Debugging like a Detective


Last week we received an email from a DoneDone customer who was experiencing a strange file upload error. We attempted to reproduce the error with no luck, so we asked the user to notify us if it happened again. They replied that the error had disappeared. Case closed.

A few days later, a second customer reported the same error. “Uh oh,” we thought, “there’s a killer on the loose.” It was time to open an investigation.

Debugging software issues, especially those reported by your users, is much like street-level detective work. You need to interview witnesses, gather evidence, establish the scene, re-enact the event, and ultimately solve the mystery of what happened and whodunnit. Here’s a walkthrough of a typical debugging case, and how each step parallels traditional detective work.

Interview your Witnesses

Always start with the people who witnessed the crime – in this case, the user or users who reported the bug. Ask them to describe what happened in as much detail as possible: Where in the application did the error appear? What steps did you take before the bug occurred? What operating system and web browser were you using? Can you provide a screenshot of what you saw?

Canvas the Block

Sometimes your witness may be unreliable, so you’ll need to corroborate their story with other sources. It’s time to look for physical evidence in your logs. Do you notice anything out of the ordinary that helps explain the user’s issue? Does the same log entry show up multiple times?

Examine the Crime Scene

Now that you have your witness statements and forensic evidence, you can start reproducing the crime scene. Hopefully, the user experienced the bug using the same OS and/or web browser that you have installed, which will allow you to quickly attempt to reproduce the issue. If not, you may need to find a coworker with a similar setup, or get a VM that matches the user’s environment.

File your Paperwork

Once you can consistently reproduce the issue, it’s time to get everything in writing. Open a new ticket in your issue tracker, or, if a ticket already exists, add the steps for reproducing the bug. Include any important information you received from the user and the logs. Determine who should take the case, and assign the bug to them. Make sure to include include any specialists who may have seen this behavior before – after all, they might notice something you missed.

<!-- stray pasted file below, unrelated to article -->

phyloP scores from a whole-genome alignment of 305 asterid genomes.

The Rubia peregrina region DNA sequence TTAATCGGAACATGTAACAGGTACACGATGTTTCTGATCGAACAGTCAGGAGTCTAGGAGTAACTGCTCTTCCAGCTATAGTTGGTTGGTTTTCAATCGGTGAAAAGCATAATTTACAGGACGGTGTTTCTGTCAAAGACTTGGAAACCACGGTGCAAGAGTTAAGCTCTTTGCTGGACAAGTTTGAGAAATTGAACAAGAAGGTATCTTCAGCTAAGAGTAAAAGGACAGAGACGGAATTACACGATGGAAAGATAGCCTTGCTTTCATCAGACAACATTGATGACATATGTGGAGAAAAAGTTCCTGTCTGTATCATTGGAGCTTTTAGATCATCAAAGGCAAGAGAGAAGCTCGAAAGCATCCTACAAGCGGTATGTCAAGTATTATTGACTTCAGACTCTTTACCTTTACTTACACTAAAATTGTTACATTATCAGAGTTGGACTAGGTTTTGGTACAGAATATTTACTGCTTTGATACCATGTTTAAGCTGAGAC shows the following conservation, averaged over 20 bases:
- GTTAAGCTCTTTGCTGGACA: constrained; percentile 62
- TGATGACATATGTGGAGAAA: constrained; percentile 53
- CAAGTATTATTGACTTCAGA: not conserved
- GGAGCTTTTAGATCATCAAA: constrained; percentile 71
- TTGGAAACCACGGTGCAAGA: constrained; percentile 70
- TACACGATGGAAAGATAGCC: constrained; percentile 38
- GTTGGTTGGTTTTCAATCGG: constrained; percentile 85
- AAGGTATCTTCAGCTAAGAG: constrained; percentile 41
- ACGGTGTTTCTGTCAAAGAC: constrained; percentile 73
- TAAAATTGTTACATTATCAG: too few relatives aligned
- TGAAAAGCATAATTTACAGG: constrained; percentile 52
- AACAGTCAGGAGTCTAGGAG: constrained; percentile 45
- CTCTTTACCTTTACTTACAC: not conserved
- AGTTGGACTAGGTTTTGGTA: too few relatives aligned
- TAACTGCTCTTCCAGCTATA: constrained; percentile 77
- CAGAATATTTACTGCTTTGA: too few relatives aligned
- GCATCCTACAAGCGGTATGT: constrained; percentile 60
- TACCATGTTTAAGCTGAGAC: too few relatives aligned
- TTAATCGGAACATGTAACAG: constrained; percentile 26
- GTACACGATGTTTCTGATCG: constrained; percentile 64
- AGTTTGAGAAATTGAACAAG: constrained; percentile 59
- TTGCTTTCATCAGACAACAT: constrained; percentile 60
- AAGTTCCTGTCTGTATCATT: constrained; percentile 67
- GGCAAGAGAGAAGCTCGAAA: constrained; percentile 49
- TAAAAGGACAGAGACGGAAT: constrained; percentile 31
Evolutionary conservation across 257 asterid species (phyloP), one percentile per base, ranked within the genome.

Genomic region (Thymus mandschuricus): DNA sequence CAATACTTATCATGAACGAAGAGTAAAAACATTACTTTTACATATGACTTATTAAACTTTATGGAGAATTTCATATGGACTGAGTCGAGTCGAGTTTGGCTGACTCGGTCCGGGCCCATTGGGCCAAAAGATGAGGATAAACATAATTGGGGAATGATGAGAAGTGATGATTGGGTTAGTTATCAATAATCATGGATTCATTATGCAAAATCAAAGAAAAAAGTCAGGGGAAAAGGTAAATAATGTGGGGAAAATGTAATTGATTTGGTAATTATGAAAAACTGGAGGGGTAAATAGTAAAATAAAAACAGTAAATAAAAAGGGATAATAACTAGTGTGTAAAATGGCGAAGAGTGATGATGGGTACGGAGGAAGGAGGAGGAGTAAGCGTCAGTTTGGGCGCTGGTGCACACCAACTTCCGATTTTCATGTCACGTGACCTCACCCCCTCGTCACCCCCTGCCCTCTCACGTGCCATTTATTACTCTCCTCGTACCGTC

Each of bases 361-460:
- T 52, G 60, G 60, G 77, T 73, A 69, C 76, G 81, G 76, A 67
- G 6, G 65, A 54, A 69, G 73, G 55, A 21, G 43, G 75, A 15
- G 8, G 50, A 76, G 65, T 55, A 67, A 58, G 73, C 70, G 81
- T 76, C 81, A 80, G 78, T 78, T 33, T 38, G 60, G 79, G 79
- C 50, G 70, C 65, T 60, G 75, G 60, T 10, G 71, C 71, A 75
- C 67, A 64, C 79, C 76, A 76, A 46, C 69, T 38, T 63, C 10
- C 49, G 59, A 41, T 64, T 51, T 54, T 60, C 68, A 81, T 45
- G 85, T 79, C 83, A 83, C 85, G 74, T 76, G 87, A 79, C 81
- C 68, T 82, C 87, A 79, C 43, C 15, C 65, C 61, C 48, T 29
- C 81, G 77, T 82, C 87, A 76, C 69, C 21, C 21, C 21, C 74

Trust your Hunch

If you’re assigned to the issue, you’re probably already familiar with the neighborhood. You’ve probably worked in the section of code where the bug exists – you may have even created this monster yourself.

In any case, you might have a hunch – an educated guess as to what is causing the bug, and how to apply a fix. This is always the best place to start; even if your hunch turns out to be wrong, it will usually quickly lead you down the right path.

Build your Case

After a bit of trial and error (or a lot of it), you’ll eventually find the offending piece of code that caused the bug. Now it’s time to build your case and determine how best to apply a fix. If your update might be confusing to other developers, be sure to add a brief comment explaining your new code’s purpose. When you check in your updates, try to be as descriptive as possible, and be sure to refer to your tracked issue.

Call in the Feds

Sometimes you’ll get too close to a case – you might find that you don’t fully understand how to correct the bug, or that the fix should actually be made by a different developer in another section of the codebase. Feel free to call a teammate for backup, or reassign the issue to the appropriate dev.

Get a Warrant from the Judge

Once you’ve arrived at a fix and have checked in your code, it’s helpful to verify your work with another developer. Ask a coworker or manager to review your code before it gets merged into your primary development branch.

Bust the Perp

Merge your fix into the project’s codebase and deploy it to production (or let the appropriate team member handle this). One more bug off the streets!

Time for a Lineup

Once your fix has been made available, follow up with the user who originally reported the issue. Verify that they no longer experience the bug, and once confirmed, mark the appropriate issue as fixed in your issue tracking system. Case closed! Time to head back downtown and wait for the next one to roll in.

Jeremy Kratz is a developer at DoneDone. Follow him on Twitter via @jwkratz.